The relevance of the study is determined by the need for automatic pre-diagnosis and introduction of the diagnostic algorithms into the appropriate software. The article presents a method of processing the electrocardiogram (ECG) as well as the results of applying this method to the real ECG taken from public databases. Their Fourier and wavelet spectra are given as proposed for digital signalprocessing and automated diagnostics, and also a number of methods for their use are described. The problems of software development of mobile medical electrocardiographic system have been considered. It is proposed to diagnose diseases of the cardiovascular system by comparison a normalized ECG signal with the interpolation model . The outcomes of the research are of practical value for the needs of medicine, in particular for cardiology.
We have shown in  that spread-spectrum beamforming improves spatial resolution without reducing the maximum measurable Doppler shift, thereby allowing the imaging of high flow rates with high spatial resolution. In section 3.2, we presented a frequency and time domain formulations for the PRCF method, and showed them to be equivalent. In actuality, our original intent was to develop two separate methods based on the segmented sweep and compare their performance. The frequency domain formulation was our first attempt since we wished to improve over the original reshuffling clutter filter from  by removing the need for thresholding and we thought that a segmented sweep that repeats the tilt angle would make stationary echoes periodic, and hence represented by subset of the FFT coefficients, thereby allowing their complete removal without the need for manual threshold calibration. After developing the segmented sweep, we then considered a second, time-domain, approach of treating each tilt angle as a separate channel, running a low pass mean filter on each, and subtracting the mean value from the original signal, since the mean value represents stationary clutter.
Marco Dorigo was first person to propose and publish first ACO algorithm Ant System (AS) in a set of three algorithms namely ant-quantity, ant-density, and ant-cycle as part of his doctoral thesis . Few years later, these three algorithm appeared first as technical report  in the IEE Transactions on Man, Cybernetics and Systems . Difference between three algorithms was that in ant-quantity and ant-density, pheromone was updated right after ants move from one city to another, while in ant-cycle, pheromone deposition was updated once all ants had built the path and tour quality was used as a function for level of pheromone update. Better performance presented by ant-cycle caused research in other two algorithms to stop and ant-cycle was used to present Ant System. Initial version of AS, presented encouraging results but were not enough to compete with other well-established algorithms. However, these results were encouraging enough to stimulate exploration of research in this field.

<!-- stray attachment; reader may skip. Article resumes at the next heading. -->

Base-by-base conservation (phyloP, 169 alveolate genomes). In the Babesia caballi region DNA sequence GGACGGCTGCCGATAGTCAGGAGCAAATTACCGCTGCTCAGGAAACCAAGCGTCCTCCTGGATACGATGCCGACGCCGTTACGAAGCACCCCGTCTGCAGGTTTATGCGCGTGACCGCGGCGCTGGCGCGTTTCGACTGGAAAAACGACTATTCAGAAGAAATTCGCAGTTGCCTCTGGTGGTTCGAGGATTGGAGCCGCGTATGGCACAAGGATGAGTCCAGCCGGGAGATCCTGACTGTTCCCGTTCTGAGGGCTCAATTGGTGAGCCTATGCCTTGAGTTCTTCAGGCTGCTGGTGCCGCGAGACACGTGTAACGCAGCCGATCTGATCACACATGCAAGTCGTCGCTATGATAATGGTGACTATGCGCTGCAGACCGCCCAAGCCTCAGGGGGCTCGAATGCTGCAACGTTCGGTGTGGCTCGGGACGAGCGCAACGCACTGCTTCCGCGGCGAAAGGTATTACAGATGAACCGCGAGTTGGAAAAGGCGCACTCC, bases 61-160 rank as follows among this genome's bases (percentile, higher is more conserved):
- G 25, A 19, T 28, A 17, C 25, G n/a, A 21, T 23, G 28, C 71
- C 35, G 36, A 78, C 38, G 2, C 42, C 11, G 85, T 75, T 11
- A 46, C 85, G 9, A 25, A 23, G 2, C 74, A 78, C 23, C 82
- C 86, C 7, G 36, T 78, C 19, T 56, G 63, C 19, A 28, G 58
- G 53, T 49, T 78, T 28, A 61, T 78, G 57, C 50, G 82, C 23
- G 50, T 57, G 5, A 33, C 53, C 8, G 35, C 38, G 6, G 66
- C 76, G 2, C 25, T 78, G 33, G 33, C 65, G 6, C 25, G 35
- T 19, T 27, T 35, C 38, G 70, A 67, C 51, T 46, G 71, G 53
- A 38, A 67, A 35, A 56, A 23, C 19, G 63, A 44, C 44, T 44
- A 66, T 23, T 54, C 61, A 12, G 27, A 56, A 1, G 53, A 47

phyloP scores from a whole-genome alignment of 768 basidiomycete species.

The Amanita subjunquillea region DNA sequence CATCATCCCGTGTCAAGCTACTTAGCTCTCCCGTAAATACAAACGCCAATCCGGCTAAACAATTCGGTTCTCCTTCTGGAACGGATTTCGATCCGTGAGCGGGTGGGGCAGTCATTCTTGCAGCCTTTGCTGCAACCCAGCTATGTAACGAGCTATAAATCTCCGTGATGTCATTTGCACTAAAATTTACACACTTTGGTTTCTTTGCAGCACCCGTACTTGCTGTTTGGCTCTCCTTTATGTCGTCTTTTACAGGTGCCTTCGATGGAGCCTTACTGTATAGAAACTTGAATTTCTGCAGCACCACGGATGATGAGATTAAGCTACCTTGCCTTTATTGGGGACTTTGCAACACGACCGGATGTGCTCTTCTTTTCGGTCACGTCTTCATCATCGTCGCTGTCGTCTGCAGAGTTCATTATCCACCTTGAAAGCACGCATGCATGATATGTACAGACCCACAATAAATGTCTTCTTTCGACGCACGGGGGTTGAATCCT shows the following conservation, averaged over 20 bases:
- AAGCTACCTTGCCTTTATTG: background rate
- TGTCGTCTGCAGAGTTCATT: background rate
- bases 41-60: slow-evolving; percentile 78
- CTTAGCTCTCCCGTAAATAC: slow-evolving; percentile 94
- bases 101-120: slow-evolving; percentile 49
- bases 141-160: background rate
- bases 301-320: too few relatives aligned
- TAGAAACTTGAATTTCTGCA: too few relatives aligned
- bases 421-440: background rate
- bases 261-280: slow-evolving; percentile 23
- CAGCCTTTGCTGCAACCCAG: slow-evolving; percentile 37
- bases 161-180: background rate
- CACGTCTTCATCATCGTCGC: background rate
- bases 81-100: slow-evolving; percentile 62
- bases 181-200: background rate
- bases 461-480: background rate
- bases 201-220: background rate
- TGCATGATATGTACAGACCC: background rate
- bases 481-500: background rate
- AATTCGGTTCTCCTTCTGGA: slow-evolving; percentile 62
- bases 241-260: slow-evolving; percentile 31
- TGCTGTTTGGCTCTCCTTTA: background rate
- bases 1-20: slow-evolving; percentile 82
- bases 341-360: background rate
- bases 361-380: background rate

EEG hardware is significantly and considerably more affordable by comparison with most other techniques. Also, immobility of modalities such as fMRI, PET, or MEG, limit the flexibility of ex- periment design and require a more complex, therefore costly, arrangements and setting at the data collection venue, while EEG sensors can be placed anywhere on the scalp not requiring any specific ambient conditions to work at. Moreover, EEG recordings hold a very high temporal resolution, on the order of milliseconds rather than seconds, thus, for clinical and research settings, EEG is commonly recorded at sampling rates above 250 Hz and up to 2000 Hz. Nowadays, modern EEG data collection systems are capable of recording at sampling rates above 20,000 Hz if desired. EEG, being absolutely silent while recording, enables researchers to not only study the responses to audi- tory stimuli, but also to investigate and track the brain changes during different phases of life, e.g., EEG sleep analysis can indicate significant aspects of the timing of brain development, including evaluation of adolescent brain maturation. Additionally, EEG, as a powerful tool to detect covert processing (i.e., processing that does not require a response), is non-invasive and can be used in sub- jects who are incapable of making a motor response. In contrast to all the useful advantages, EEG also possesses disadvantages that researchers must take into account before adopting this technique of recording as the tool by which they aim to answer the question of their study. The first drawback of EEG recordings is a poor spatial resolution on the scalp as compared to techniques such as fMRI, and in order to compensate for this downside, intense interpretation is required just to hypothesize what areas are activated by a particular response. The quality of EEG signals is affected by scalp, skull, and many other layers as well as background noise. Noise is key to EEG, insofar as it reduces the SNR and therefore the ability to extract meaningful information from the recorded signals.